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moved on to other sites. Mr Hagen said social activities under the even-time roster were mainly pursued off site and he and a few workmates sometimes gathered for a round of golf. Both men said they felt proud of Cannington mine’s successes. “I’d always moved from

Photo: Stewart McLean

construction site to construction site, but this one was very special and there are special people here,” Mr Hagen said. Mr Gillespie hoped to remain at Cannington for as long as it was producing. “If you’re here this long, may as well stay to the end,” he said.


The Mining Advocate | May 2008


Can-do Kieran shifts up a gear A new apprentice is taking the challenge of mine work in his stride and enjoying life with BHP Billiton’s Cannington operation. Going from high school to mine site was a shock to the system for first-year apprentice Kieran Johnson, but he has learnt to enjoy the change. “The first week was pretty hard - I felt pretty tired - but you get used to it,” he said. “After work I usually do something for an hour before dinner and be in bed by about 8.30 - you have to get a decent sleep.” Mr Johnson is a mechanical fitting apprentice and is involved in pump repair and pipe replacement at the Cannington mine site. When The Mining Advocate visited he was helping to fix the operation’s pebble crusher. Mr Johnson became interested in an apprenticeship with BHP Billiton when he was living on Groote Eylandt in the Gulf of Carpentaria, where the firm operates the Groote Eylandt

Mining Company (GEMCO) manganese mine. “Some of my mates started apprenticeships there and said it was really good, and I liked the idea of having a roster that was week on–week off,” Mr Johnson said. He moved from Groote Eylandt to Townsville to complete the last few months of Year 11 schooling and Cannington mine was a logical choice for beginning an apprenticeship with BHP Billiton. “The crew I work with is great and I get to learn a lot of new things, but going underground is probably the coolest part of my job,” Mr Johnson said. “I love going down the winder and doing the shaft inspection.” Cannington mine is the host operation for apprentices employed by MRAEL.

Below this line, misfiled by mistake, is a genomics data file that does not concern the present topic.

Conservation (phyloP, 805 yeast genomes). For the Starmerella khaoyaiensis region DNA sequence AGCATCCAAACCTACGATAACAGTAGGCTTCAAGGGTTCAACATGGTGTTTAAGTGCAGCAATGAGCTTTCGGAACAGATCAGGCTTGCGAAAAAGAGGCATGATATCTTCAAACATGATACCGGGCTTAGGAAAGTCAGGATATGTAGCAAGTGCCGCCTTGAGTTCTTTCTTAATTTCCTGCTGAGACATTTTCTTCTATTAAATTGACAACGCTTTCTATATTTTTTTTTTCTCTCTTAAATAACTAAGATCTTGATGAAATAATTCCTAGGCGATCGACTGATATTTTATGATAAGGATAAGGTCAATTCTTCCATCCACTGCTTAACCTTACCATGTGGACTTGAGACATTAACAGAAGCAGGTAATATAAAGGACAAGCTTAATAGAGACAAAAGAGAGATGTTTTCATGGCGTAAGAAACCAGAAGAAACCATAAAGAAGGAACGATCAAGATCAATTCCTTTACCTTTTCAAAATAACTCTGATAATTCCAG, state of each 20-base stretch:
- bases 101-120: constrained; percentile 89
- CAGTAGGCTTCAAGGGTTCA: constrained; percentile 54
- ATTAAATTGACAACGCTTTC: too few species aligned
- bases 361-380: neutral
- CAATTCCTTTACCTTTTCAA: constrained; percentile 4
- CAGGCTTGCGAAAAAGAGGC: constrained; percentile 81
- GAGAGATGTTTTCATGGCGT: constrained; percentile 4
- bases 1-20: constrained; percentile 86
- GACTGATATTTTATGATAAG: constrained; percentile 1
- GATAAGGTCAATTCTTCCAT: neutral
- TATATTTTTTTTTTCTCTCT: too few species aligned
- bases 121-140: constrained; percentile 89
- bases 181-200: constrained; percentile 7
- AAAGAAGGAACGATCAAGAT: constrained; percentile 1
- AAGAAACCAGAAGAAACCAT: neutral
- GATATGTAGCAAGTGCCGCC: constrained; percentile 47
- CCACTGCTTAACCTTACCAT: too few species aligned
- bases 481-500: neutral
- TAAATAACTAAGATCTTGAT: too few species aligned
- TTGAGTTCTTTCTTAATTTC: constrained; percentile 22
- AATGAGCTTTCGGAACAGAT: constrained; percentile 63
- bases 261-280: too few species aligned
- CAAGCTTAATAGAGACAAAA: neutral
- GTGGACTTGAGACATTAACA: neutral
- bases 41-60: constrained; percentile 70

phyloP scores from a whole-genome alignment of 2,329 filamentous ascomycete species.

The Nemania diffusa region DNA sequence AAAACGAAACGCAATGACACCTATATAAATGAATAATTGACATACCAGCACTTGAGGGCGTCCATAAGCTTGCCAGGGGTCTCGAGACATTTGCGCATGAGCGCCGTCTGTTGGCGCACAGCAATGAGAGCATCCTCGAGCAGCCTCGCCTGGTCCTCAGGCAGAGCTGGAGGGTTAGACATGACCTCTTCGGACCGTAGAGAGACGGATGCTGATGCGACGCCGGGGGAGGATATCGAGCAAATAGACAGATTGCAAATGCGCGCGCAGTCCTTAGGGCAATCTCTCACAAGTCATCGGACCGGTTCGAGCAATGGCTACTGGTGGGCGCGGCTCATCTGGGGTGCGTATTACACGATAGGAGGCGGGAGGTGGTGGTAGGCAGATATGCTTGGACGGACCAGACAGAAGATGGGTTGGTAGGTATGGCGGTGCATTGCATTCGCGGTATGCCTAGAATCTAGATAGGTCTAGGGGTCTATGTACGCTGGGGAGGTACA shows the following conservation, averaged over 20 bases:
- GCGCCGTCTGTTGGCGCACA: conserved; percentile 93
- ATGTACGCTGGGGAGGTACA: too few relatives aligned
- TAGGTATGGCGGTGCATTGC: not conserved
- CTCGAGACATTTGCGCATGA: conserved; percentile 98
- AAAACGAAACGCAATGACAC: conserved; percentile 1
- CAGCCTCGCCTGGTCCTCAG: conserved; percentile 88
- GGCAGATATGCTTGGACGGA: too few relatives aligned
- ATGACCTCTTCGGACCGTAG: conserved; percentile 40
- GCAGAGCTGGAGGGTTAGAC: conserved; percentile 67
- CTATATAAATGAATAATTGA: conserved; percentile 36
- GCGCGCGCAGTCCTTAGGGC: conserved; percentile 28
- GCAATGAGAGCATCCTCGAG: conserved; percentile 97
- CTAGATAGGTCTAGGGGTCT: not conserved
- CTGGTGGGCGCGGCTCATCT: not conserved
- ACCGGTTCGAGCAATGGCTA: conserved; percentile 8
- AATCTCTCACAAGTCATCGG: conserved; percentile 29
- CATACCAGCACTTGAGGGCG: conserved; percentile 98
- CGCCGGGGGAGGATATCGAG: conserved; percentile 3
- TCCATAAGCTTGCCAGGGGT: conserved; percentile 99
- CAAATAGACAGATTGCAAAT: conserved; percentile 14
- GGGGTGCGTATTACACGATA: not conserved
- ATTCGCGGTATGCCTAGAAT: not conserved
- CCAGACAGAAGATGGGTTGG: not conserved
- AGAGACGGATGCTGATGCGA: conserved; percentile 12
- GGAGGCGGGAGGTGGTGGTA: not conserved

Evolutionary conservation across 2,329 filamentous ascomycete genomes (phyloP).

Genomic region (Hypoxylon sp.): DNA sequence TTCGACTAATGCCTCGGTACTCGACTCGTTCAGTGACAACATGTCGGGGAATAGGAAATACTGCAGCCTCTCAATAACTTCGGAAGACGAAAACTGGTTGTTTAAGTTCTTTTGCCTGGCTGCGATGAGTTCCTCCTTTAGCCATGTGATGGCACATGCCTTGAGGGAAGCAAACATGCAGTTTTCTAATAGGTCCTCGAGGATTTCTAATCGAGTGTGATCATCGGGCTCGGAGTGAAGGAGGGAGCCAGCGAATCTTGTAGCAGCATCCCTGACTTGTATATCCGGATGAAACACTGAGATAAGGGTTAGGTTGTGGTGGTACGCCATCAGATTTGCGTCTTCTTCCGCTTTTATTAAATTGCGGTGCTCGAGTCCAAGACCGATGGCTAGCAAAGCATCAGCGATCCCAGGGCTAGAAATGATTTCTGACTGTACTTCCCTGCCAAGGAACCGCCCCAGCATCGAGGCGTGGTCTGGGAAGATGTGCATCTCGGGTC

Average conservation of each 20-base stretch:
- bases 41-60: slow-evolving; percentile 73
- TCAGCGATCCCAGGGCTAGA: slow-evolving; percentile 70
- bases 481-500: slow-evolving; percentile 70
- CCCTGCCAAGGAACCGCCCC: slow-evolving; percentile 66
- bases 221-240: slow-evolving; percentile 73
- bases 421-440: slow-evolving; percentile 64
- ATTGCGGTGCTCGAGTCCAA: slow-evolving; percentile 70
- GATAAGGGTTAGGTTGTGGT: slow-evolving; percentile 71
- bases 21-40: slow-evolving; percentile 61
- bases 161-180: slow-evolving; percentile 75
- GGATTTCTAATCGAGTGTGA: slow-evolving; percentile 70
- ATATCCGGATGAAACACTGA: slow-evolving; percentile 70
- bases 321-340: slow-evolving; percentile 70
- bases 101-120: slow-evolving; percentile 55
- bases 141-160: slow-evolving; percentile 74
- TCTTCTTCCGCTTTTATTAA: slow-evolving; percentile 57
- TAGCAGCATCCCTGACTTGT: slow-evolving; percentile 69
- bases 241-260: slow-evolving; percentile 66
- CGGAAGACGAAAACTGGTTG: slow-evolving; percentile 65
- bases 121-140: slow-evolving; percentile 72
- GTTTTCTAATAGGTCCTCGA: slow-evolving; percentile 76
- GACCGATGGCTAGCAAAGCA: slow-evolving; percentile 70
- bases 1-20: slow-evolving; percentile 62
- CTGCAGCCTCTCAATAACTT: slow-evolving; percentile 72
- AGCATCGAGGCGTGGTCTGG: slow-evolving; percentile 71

Apprentice Kieran Johnson at work at BHP Billiton Cannington Mine.

Photo: Stewart McLean

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May 2008 |

Safety awareness a top priority

Fresh frontiers The hunt is on for further Canningtonstyle deposits neighbouring the massive silver, lead and zinc operation. Cannington mine is embarking on the most significant exploration program in its history. Exploration geologist Dan Goddard said up to 15 new targets would be drilled over the next five years to identify deposits within a 150km radius of the north-west Queensland operation. He said the program aimed to find deposits that were similar to Cannington but smaller in tonnage. “The window of opportunity for exploration has stayed open longer because of the long-term metal prices,” Mr Goddard said. “The area around the mine has been heavily explored, but these Cannington-type deposits are in a very deformed and complex environment, so it’s quite easy to miss them.”

BHP Billiton recently stated it was examining open pit mining and underground extensions as potential growth options for Cannington. Asset leader Shane Hansen said these options alone would give Cannington a 20-year life, but the new exploration program was likely to add to the operation’s reserves and potentially further extend the mine life. Mine geologist Arron Gorrie was optimistic about the chances of finding significant satellite deposits. “There are a lot of targets and a lot of new ideas and we’re going to test them with the new program,” Mr Gorrie said. “Cannington was found initially because it is a magnetic anomaly and exploration geologists drilled out other magnetic anomalies around this area.